Our parents always took great care of us, and as they age, we try to take care of them. However, when the time comes that they need more help than we can provide at home, we search to find the best possible place for them. Making the decision to place our loved one in a nursing home or assisted living facility is extremely difficult. Finding the right place for a parent can seem nearly impossible.
Some tips for finding that perfect place include:
- Check to see if there have been any complaints made against the facility
- Schedule a visit to check out the facility
- Observe the residents to see if they are active and if they interact with the staff and each other
- Make an unscheduled visit to see if there are any changes in staff attitude or the cleanliness of the facility when they are not expecting you
- Talk to residents when there is no staff around to see if they are comfortable or afraid of the staff
A Rise in Nursing Home Abuse
Sadly, there has been an increase in elder abuse in nursing homes in recent years. One reason is that assisted living facilities and nursing homes can be very profitable, and more and more are being purchased by investor groups. These groups often put making higher profits ahead of better care for the residents. It is more difficult for you to achieve satisfaction from complaints made at investor facilities because of the business structure. The investors try to shield themselves from litigation and regulations by basically hiding the nursing home as a subsidiary of some larger company.
What Qualifies as Nursing Home Abuse?
Some examples of nursing home abuse include:
- Physical abuse, meaning someone is injuring or causing pain to a resident.
- Sexual abuse, which is any unwanted sexual activity, including touch, fondling or even intercourse. Sometimes this happens because a resident is physically forced and sometimes it is because the elderly patient is either unwilling to consent or does not even understand what is happening.
- Emotional abuse, which is harassment, intimidation, verbally belittling a resident or threats of abuse if the patient does not do what he is told.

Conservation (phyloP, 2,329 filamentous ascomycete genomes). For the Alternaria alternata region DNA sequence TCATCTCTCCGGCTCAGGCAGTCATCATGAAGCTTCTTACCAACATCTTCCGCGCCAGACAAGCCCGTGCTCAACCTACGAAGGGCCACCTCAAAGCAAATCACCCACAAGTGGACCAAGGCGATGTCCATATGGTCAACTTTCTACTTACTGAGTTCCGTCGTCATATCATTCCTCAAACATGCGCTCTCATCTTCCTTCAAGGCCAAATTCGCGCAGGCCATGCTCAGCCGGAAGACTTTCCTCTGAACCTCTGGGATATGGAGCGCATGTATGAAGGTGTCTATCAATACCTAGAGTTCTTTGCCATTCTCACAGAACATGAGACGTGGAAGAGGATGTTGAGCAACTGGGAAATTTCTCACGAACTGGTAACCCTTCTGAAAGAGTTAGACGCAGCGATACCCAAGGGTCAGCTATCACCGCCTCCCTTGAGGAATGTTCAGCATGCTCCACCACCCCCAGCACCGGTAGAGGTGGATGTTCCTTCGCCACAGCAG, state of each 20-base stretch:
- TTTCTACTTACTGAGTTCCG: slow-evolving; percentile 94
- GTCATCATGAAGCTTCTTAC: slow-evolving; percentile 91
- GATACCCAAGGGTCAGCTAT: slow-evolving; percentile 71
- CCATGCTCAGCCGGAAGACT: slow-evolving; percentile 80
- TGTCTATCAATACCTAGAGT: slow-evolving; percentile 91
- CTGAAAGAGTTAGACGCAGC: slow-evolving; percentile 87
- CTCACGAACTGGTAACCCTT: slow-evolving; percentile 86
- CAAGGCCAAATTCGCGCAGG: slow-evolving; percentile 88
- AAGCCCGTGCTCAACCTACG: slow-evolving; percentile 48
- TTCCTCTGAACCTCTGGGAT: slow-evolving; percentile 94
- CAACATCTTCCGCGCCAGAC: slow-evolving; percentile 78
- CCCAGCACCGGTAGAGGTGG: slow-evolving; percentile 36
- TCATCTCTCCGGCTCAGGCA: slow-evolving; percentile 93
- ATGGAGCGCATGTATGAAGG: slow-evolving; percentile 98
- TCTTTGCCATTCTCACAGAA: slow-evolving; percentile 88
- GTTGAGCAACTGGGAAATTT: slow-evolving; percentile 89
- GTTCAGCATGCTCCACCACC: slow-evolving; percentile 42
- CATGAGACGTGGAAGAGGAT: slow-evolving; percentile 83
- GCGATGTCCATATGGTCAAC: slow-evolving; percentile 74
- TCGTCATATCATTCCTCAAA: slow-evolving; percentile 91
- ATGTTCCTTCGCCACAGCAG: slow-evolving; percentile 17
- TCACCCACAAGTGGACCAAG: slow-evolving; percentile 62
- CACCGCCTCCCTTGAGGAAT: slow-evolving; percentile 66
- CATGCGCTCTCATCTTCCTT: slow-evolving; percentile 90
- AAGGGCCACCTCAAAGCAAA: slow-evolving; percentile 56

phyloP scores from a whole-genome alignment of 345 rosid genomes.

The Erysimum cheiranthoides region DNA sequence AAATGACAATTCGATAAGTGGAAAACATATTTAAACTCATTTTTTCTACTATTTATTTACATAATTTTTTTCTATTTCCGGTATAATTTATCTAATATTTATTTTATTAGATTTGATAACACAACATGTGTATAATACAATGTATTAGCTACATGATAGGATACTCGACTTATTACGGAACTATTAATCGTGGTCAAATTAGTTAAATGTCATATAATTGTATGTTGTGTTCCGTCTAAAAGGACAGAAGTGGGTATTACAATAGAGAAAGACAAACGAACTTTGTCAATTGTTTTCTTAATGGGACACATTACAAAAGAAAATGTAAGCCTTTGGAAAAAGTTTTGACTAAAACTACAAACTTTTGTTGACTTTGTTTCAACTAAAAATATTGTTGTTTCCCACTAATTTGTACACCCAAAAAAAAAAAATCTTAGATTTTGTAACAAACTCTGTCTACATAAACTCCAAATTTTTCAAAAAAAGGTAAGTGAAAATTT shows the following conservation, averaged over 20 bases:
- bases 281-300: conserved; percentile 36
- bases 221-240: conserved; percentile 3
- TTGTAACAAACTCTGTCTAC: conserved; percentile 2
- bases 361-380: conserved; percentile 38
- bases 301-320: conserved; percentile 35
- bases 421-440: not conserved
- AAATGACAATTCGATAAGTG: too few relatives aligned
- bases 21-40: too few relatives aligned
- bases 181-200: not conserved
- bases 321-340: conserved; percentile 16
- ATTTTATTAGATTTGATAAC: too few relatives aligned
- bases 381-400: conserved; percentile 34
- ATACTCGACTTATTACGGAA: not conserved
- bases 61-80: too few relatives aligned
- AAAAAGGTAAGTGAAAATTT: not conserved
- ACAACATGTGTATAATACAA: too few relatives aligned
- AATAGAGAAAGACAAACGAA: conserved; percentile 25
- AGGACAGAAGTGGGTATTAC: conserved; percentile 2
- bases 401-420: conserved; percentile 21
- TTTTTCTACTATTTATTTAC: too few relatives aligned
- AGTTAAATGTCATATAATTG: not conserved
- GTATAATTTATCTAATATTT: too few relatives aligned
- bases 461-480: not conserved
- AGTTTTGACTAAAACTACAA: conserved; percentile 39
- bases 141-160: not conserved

- Passive neglect, which is when a caregiver at a facility fails to provide a resident with necessities, such as food, water, clothing or medical care.
- Willful deprivation, which means that a facility and/or caregiver is intentionally failing to provide medication, food, care, assistance and therapeutic devices. This leaves the resident vulnerable to physical, emotional and mental harm.
Studies have shown that residents in nursing homes and assisted living facilities that suffer from dementia, Alzheimer’s disease or some other mental impairment are at a much greater risk for abuse. Also, violence against patients who have disabilities is much higher. If your loved one has one of these conditions, pay close attention to them. If you are concerned that they are being abused, here are some signs to look for:
- Unexplained or sudden weight loss
- A shift from being very outgoing to now being withdrawn and quiet or depressed
- Broken bones, bruises, burns or unexplained marks or welts
- An increase in the number of infections
- Refusing to eat or take medication
- A caregiver being reluctant to leave you alone with your loved one
- A sudden unexplained change in your parent’s financial condition
If you are worried that your parent or loved one is suffering from abuse in their nursing home or assisted living facility, and you have not received the attention and satisfaction from the staff that you expect, you might need to seek legal counsel. At Diez-Arguelles & Tejedor, our attorneys have the expertise and experience to help you. Do not hesitate to contact us for a free consultation. They are ready to help you protect your loved ones. Call now, 1-888-888-3773.